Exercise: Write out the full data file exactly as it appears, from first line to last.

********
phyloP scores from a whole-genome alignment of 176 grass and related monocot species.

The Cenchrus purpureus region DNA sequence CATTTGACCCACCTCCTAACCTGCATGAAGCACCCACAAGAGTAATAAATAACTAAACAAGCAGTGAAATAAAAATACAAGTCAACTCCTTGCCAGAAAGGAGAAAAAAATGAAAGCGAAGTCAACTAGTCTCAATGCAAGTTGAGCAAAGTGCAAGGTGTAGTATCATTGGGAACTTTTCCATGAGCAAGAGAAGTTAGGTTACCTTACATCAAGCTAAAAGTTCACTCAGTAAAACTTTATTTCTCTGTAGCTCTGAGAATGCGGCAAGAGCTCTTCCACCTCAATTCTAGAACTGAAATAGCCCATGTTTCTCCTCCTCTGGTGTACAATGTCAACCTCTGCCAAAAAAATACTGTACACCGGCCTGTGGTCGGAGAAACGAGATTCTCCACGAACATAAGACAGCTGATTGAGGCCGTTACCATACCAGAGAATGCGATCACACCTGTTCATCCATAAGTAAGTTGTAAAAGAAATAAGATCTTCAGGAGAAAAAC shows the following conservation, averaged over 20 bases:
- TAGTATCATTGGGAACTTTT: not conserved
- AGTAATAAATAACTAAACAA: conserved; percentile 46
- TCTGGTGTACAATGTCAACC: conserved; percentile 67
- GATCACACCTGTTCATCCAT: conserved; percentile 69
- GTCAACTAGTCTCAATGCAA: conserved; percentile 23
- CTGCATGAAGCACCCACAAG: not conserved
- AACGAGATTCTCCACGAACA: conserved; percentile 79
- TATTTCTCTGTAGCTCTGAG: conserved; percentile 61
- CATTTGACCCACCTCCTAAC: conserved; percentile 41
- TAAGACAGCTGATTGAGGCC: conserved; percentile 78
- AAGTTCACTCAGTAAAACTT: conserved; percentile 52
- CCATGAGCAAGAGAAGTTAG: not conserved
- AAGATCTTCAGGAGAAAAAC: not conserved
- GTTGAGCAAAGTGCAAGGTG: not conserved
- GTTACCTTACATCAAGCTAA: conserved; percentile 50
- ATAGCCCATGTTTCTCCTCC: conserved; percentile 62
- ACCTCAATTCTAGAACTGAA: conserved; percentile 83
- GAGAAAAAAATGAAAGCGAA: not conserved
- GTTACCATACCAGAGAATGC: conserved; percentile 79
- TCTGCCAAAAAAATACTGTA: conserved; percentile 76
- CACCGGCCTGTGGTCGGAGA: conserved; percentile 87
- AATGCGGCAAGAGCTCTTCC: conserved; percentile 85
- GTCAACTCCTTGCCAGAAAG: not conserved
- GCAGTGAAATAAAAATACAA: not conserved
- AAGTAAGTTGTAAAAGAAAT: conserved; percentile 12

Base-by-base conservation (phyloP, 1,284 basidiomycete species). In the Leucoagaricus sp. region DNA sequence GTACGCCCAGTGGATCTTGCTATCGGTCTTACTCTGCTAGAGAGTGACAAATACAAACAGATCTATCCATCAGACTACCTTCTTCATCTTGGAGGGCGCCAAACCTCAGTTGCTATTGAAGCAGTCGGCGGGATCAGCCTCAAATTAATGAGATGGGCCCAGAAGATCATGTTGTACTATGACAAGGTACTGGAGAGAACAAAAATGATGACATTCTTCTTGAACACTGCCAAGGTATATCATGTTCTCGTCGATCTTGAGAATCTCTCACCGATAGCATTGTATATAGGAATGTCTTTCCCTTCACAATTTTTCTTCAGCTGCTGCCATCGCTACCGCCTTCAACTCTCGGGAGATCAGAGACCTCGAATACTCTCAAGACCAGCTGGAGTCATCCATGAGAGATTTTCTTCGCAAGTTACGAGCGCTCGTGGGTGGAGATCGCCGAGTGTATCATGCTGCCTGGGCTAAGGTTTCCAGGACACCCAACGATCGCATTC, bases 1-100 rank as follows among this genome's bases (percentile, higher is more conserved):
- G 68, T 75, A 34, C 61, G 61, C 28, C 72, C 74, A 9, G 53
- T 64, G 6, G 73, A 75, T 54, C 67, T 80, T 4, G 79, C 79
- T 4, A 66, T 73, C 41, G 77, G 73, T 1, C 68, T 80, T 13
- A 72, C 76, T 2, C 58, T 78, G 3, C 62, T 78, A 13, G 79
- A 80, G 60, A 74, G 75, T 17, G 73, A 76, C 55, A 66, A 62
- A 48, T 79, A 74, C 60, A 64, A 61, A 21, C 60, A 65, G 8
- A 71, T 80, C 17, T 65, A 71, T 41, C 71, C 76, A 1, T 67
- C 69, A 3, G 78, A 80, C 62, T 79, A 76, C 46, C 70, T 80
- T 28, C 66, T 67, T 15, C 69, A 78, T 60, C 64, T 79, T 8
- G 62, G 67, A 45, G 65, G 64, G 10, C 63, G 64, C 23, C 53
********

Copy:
phyloP scores from a whole-genome alignment of 176 grass and related monocot species.

The Cenchrus purpureus region DNA sequence CATTTGACCCACCTCCTAACCTGCATGAAGCACCCACAAGAGTAATAAATAACTAAACAAGCAGTGAAATAAAAATACAAGTCAACTCCTTGCCAGAAAGGAGAAAAAAATGAAAGCGAAGTCAACTAGTCTCAATGCAAGTTGAGCAAAGTGCAAGGTGTAGTATCATTGGGAACTTTTCCATGAGCAAGAGAAGTTAGGTTACCTTACATCAAGCTAAAAGTTCACTCAGTAAAACTTTATTTCTCTGTAGCTCTGAGAATGCGGCAAGAGCTCTTCCACCTCAATTCTAGAACTGAAATAGCCCATGTTTCTCCTCCTCTGGTGTACAATGTCAACCTCTGCCAAAAAAATACTGTACACCGGCCTGTGGTCGGAGAAACGAGATTCTCCACGAACATAAGACAGCTGATTGAGGCCGTTACCATACCAGAGAATGCGATCACACCTGTTCATCCATAAGTAAGTTGTAAAAGAAATAAGATCTTCAGGAGAAAAAC shows the following conservation, averaged over 20 bases:
- TAGTATCATTGGGAACTTTT: not conserved
- AGTAATAAATAACTAAACAA: conserved; percentile 46
- TCTGGTGTACAATGTCAACC: conserved; percentile 67
- GATCACACCTGTTCATCCAT: conserved; percentile 69
- GTCAACTAGTCTCAATGCAA: conserved; percentile 23
- CTGCATGAAGCACCCACAAG: not conserved
- AACGAGATTCTCCACGAACA: conserved; percentile 79
- TATTTCTCTGTAGCTCTGAG: conserved; percentile 61
- CATTTGACCCACCTCCTAAC: conserved; percentile 41
- TAAGACAGCTGATTGAGGCC: conserved; percentile 78
- AAGTTCACTCAGTAAAACTT: conserved; percentile 52
- CCATGAGCAAGAGAAGTTAG: not conserved
- AAGATCTTCAGGAGAAAAAC: not conserved
- GTTGAGCAAAGTGCAAGGTG: not conserved
- GTTACCTTACATCAAGCTAA: conserved; percentile 50
- ATAGCCCATGTTTCTCCTCC: conserved; percentile 62
- ACCTCAATTCTAGAACTGAA: conserved; percentile 83
- GAGAAAAAAATGAAAGCGAA: not conserved
- GTTACCATACCAGAGAATGC: conserved; percentile 79
- TCTGCCAAAAAAATACTGTA: conserved; percentile 76
- CACCGGCCTGTGGTCGGAGA: conserved; percentile 87
- AATGCGGCAAGAGCTCTTCC: conserved; percentile 85
- GTCAACTCCTTGCCAGAAAG: not conserved
- GCAGTGAAATAAAAATACAA: not conserved
- AAGTAAGTTGTAAAAGAAAT: conserved; percentile 12

Base-by-base conservation (phyloP, 1,284 basidiomycete species). In the Leucoagaricus sp. region DNA sequence GTACGCCCAGTGGATCTTGCTATCGGTCTTACTCTGCTAGAGAGTGACAAATACAAACAGATCTATCCATCAGACTACCTTCTTCATCTTGGAGGGCGCCAAACCTCAGTTGCTATTGAAGCAGTCGGCGGGATCAGCCTCAAATTAATGAGATGGGCCCAGAAGATCATGTTGTACTATGACAAGGTACTGGAGAGAACAAAAATGATGACATTCTTCTTGAACACTGCCAAGGTATATCATGTTCTCGTCGATCTTGAGAATCTCTCACCGATAGCATTGTATATAGGAATGTCTTTCCCTTCACAATTTTTCTTCAGCTGCTGCCATCGCTACCGCCTTCAACTCTCGGGAGATCAGAGACCTCGAATACTCTCAAGACCAGCTGGAGTCATCCATGAGAGATTTTCTTCGCAAGTTACGAGCGCTCGTGGGTGGAGATCGCCGAGTGTATCATGCTGCCTGGGCTAAGGTTTCCAGGACACCCAACGATCGCATTC, bases 1-100 rank as follows among this genome's bases (percentile, higher is more conserved):
- G 68, T 75, A 34, C 61, G 61, C 28, C 72, C 74, A 9, G 53
- T 64, G 6, G 73, A 75, T 54, C 67, T 80, T 4, G 79, C 79
- T 4, A 66, T 73, C 41, G 77, G 73, T 1, C 68, T 80, T 13
- A 72, C 76, T 2, C 58, T 78, G 3, C 62, T 78, A 13, G 79
- A 80, G 60, A 74, G 75, T 17, G 73, A 76, C 55, A 66, A 62
- A 48, T 79, A 74, C 60, A 64, A 61, A 21, C 60, A 65, G 8
- A 71, T 80, C 17, T 65, A 71, T 41, C 71, C 76, A 1, T 67
- C 69, A 3, G 78, A 80, C 62, T 79, A 76, C 46, C 70, T 80
- T 28, C 66, T 67, T 15, C 69, A 78, T 60, C 64, T 79, T 8
- G 62, G 67, A 45, G 65, G 64, G 10, C 63, G 64, C 23, C 53